Sharp Brains: Brain Fitness and Cognitive Health News

Neuroplasticity, Brain Fitness and Cognitive Health News


Musical training as mental exercise for cognitive performance

We often hear (gladly!) how teachers use our blog articles and brain teasers in their classes. We also hear how many psychology and biology teachers are getting their students excited about brain research, and, to contribute to their efforts, we like to recognize some great initiatives.

Last year, Jeffrey Gonce, a Psychology teacher at Red Land High School (West Shore School District, PA) asked his students to “complete a project describing a recent brain (or genetic) study that affects behavior.” The students could opt to post their articles online, and Jeffrey was kind enough to send us a link to read the results. We enjoyed reading them all, and published in our blog this beautiful essay, titled “Tis better to give than receive”, written by Alexandra, which Piano musical training was subsequently included in a number of neuroscience an psychology blogs.

This year, Jeffrey also sent us his students’ essays, and we are going to recognize and publish this great essay by high school student Megan. Enjoy!

It has long been the source of scientific debate as to whether music can improve the cognitive processes in children. Referred to by some as “The Mozart Effect,” a strong Read the rest of this entry »

A very sharp brain: Prof. Hans Rosling

A few years ago I had the chance to meet, and see in action, Hans Rosling (follow the link and play the fascinating clip if you have 6 minutes), at a summit by the Schwab Foundation for Social Entrepreneurship. He is a Professor of International Health who developed Trendalyzer software, a tool that brings statistics to live with great visual and animation techniques. Google bought the software last March. You can find it here now.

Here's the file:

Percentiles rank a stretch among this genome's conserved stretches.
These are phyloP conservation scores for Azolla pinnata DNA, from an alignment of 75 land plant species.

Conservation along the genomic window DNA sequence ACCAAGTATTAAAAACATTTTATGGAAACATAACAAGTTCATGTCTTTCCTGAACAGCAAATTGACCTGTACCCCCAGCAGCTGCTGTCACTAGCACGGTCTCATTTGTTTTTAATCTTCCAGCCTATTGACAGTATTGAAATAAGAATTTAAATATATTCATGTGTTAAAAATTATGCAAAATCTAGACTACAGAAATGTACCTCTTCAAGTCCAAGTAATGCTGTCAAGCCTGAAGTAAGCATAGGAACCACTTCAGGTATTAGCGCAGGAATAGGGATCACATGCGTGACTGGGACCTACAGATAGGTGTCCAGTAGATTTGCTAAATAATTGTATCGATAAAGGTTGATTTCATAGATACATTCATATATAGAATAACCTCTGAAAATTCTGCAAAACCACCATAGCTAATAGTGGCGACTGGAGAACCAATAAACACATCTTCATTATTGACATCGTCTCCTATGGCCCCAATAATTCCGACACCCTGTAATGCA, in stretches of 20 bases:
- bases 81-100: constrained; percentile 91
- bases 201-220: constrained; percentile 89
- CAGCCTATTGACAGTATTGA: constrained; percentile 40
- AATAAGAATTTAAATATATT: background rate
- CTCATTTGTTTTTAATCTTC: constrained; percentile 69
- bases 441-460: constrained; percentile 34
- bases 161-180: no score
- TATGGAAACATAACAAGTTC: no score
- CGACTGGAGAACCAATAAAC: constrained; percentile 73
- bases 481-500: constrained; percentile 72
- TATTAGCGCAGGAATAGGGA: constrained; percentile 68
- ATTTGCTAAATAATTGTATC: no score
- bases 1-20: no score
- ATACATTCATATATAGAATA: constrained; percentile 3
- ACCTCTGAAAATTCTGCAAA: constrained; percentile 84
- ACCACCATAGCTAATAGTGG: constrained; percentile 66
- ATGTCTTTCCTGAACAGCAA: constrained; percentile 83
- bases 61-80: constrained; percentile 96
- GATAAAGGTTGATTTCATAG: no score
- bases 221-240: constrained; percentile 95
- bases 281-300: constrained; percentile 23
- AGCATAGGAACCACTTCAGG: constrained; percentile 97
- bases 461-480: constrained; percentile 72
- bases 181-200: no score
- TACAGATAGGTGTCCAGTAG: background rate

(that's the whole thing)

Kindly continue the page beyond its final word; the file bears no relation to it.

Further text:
The Financial Times today has an article titled The hidden beauty of numbers (subscription required), with some great quotes such as “Prof. Rosling works on the premise that the world can never be understood without numbers-or with only numbers” and “He draws an analogy with music: most people would find the written notes dull but love them when they are played. He says he wants to play the statistics and is adamant that he has the eye of the user in mind all the time”.

Here is a full presentation at TED Talks. Enjoy a much more insighful and fun way to see the world!

Two related posts:

TED Conference wants more brains and synapses

TED Conference, a great annual conference on anything and everything new and meaningful, announces the public launch of their revamped website with great content and social networking tools, all under the banner “Ideas worth spreading”.

You can exercise your mind by learning about most science and technology subjects through wonderful TEDTalks video clips. Some examples:

and many many more.

Check out the Summit Agenda and Reserve Your Spot

Learn all about the 2017 SharpBrains Virtual Summit in less than 2 minutes

Search for anything brain-related in our article archives

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